The Port of Tacoma tries to entice a key shipper away from the Port of Seattle.

The city of Seattle tries to lure away one of Tacoma's most prestigious businesses.

A solid rundown on the current state of the matter turns up in today's column by Tacoma News-Tribune's Peter Callaghan. Search for Seattle rebuttal (though Callaghan's take was pretty neutral) will get underway shortly . . .

Where the ed jobs are

How much of all that public school money is actually making it to the classroom?

That's a question that ought to be asked a lot more. There's some useful information toward answering it in a new post by Wayne Hoffman of the Idaho Freedom Foundation:

"Records from the State Department of Education indicate while Idaho's student population has grown about 16 percent in the last 15 years, the ranks of school employees have grown disproportionately. Teaching staff grew by 26 percent, but school bureaucracies fared better: District administrations grew by 33 percent, while school building administration grew by 27 percent. But the big growth market is in school classified staff - computer techs, secretarial staff, bus drivers, custodians and similar support professions - which has grown 55 percent since 1994."

The less you make, the more you pay

It's expensive to be poor, especially when it comes to health care costs. Hold a good, solid, full-time, upper-income job with good health care benefits, and such things as preventive care and earlier physician intervention are practical things. Hold the other kind of job, part-time with lower pay and benefits, and most likely you'll be stuck putting off health care until time has come for the emergency room - which is just about the most expensive kind of health care around.

You can see why some of this develops (and it is an increasingly common approach in both private and government organizations), and there is some reason behind at least some of it. Give full benefits to a part-time employee who at least in theory might be able to work part-time somewhere else too, and - in the zero-sum game that is personnel budgeting - you're limiting what you can provide a full-timer. Except, of course, that in this economic environment, what's really happening is that the part-timers are being shut out of health insurance and, until emergency room time, health care altogether.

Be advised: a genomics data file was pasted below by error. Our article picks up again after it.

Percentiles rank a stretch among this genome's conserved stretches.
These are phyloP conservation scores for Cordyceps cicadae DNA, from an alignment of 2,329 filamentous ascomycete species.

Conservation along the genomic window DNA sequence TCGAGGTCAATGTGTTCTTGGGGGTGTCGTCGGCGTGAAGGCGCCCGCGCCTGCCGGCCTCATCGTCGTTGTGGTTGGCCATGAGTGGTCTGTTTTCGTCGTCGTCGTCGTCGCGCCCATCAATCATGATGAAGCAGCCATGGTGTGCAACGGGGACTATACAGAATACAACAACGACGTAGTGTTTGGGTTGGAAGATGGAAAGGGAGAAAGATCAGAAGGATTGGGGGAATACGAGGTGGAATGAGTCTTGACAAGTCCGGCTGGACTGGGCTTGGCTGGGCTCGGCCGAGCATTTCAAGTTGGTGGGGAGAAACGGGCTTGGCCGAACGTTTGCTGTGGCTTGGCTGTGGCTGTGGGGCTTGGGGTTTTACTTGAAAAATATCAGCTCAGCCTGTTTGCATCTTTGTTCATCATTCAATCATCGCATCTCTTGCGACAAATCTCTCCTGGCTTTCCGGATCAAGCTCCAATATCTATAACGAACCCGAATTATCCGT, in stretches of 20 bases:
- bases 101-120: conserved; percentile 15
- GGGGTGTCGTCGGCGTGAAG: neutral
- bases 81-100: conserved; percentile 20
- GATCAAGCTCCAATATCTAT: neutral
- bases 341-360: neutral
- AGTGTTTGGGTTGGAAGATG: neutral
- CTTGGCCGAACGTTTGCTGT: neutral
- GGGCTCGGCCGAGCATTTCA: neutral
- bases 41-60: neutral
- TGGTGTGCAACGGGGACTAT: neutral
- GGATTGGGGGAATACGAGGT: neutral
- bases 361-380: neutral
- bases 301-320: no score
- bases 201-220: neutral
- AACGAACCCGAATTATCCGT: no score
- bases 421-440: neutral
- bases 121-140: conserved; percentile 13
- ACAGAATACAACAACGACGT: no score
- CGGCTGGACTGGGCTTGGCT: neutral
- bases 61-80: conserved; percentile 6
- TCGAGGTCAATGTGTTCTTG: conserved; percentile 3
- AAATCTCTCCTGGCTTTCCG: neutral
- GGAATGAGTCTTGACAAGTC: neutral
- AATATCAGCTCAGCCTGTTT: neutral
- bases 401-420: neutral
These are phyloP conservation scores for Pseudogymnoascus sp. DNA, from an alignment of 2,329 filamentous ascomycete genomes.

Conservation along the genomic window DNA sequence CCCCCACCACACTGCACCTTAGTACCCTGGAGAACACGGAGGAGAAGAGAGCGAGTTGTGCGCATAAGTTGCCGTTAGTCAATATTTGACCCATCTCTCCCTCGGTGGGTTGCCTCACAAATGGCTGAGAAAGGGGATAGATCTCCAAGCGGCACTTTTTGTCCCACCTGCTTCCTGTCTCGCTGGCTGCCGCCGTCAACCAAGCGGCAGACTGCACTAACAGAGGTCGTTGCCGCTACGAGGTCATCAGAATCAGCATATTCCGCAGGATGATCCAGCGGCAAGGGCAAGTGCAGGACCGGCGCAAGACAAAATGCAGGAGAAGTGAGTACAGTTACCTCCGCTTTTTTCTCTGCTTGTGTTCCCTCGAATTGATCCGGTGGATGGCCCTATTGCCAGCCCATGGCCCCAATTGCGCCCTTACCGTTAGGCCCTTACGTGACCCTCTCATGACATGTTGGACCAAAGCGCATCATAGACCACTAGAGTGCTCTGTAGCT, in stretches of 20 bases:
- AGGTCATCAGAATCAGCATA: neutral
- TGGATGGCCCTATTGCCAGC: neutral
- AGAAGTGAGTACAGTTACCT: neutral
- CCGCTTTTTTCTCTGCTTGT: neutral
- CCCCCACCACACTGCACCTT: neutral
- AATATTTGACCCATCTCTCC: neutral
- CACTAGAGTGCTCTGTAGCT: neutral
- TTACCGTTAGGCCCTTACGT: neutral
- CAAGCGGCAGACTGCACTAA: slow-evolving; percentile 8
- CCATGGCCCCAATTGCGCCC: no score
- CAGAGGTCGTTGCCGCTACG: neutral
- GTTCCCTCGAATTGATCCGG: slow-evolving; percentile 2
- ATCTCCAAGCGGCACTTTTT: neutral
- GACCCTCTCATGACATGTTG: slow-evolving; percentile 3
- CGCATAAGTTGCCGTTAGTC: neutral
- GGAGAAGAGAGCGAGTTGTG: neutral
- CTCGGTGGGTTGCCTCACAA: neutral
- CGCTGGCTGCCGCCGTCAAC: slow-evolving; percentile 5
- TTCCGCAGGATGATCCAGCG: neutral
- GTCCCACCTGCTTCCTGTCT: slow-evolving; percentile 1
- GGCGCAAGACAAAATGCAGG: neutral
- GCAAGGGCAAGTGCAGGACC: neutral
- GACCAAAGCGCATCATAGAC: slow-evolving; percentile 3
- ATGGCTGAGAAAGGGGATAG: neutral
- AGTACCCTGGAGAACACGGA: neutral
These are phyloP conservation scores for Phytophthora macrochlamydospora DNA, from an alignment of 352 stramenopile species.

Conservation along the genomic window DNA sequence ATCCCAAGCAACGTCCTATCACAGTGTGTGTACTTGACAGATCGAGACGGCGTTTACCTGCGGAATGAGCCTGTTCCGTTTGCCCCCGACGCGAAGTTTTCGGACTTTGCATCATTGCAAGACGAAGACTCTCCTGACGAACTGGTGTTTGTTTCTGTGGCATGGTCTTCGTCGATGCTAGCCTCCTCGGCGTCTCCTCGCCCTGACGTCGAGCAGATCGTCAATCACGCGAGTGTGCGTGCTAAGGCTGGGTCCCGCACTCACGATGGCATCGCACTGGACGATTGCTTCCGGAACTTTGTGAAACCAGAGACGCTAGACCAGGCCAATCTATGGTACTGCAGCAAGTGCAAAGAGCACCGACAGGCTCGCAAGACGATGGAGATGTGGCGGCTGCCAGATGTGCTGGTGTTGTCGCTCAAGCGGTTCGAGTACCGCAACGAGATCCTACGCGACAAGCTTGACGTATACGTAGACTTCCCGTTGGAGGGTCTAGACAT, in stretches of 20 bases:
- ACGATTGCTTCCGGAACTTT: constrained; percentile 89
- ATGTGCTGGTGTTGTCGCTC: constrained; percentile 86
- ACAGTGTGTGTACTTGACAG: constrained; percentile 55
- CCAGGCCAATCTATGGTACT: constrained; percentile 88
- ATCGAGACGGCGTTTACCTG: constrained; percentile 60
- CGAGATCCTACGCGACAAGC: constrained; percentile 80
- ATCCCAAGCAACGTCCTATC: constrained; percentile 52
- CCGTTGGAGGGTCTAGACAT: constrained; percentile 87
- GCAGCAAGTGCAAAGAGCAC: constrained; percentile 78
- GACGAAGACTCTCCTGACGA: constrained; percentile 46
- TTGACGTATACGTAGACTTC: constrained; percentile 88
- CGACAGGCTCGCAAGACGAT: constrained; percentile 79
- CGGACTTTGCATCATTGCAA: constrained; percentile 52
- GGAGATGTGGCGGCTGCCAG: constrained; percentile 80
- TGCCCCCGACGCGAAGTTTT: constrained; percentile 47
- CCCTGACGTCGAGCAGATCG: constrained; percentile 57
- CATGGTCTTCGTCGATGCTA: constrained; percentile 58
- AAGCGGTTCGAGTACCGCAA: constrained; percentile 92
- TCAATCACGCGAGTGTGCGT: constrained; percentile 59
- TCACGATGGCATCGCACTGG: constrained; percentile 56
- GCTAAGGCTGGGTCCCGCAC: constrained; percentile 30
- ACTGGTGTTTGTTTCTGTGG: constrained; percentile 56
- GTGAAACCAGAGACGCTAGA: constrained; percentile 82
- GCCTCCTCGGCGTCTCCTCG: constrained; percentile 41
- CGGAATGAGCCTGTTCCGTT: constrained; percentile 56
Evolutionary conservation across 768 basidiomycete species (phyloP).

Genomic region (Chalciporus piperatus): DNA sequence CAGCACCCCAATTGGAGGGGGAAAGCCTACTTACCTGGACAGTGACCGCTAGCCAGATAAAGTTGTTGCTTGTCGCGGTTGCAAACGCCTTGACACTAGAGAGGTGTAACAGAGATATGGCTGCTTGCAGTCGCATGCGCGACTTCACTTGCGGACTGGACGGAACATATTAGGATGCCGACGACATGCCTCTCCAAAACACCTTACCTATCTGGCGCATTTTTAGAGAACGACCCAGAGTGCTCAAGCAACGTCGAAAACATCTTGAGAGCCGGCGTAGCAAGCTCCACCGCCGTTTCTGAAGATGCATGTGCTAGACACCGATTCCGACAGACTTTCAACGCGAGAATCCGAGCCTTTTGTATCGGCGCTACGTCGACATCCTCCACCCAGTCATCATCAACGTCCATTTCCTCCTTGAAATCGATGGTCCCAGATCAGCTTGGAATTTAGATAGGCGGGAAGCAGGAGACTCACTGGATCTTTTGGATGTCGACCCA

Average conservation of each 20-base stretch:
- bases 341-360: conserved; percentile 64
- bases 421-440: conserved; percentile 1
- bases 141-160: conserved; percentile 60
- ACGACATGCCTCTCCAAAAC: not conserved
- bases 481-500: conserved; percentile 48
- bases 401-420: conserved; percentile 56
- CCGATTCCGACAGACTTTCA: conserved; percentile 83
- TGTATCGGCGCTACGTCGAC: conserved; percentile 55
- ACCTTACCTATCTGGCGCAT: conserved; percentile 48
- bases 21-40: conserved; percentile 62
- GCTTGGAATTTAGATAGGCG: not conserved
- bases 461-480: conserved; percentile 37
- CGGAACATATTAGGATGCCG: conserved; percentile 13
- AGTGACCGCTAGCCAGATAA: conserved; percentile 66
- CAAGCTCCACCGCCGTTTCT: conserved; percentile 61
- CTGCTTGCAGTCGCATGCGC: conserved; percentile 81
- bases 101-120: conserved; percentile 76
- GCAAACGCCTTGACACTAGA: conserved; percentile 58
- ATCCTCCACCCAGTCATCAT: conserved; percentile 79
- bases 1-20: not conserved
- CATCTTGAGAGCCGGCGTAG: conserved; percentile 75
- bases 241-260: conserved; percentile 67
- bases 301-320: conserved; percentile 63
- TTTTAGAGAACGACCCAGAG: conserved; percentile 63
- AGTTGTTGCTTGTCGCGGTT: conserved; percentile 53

Hence the controversy in Idaho, outlined in an Idaho Statesman story today, about a change in state personnel policy requiring, in essence, those state employees who earn the least will have to pay the most for health insurance and related benefits, likely soon kicking them out of the system.

The story clarifies some of this in the case of state employee Zack Gonzales:

Gonzales works 20 hours to 40 hours a week at the Idaho State Emergency Medical Service Communications Center in Meridian.

He pays about $30 a month for health insurance. That's what all qualifying state workers insuring only themselves - not family members - now contribute for the health-plan option Gonzales has, whether they're full-time or part-time. But beginning this fall, his share of the premium will rise to $302.50, a 900 percent increase, or most of one of the two paychecks he gets from the state every month.

Gonzales and his companion rely on Gonzales' check for the mortgage on their home. So Gonzales, 23, will choose the mortgage over health insurance. That means medicine he pays only a few dollars for now will cost him $200 a month.

We sent an inquiry about this policy shift to the governor's office a couple of weeks back. Never got a reply.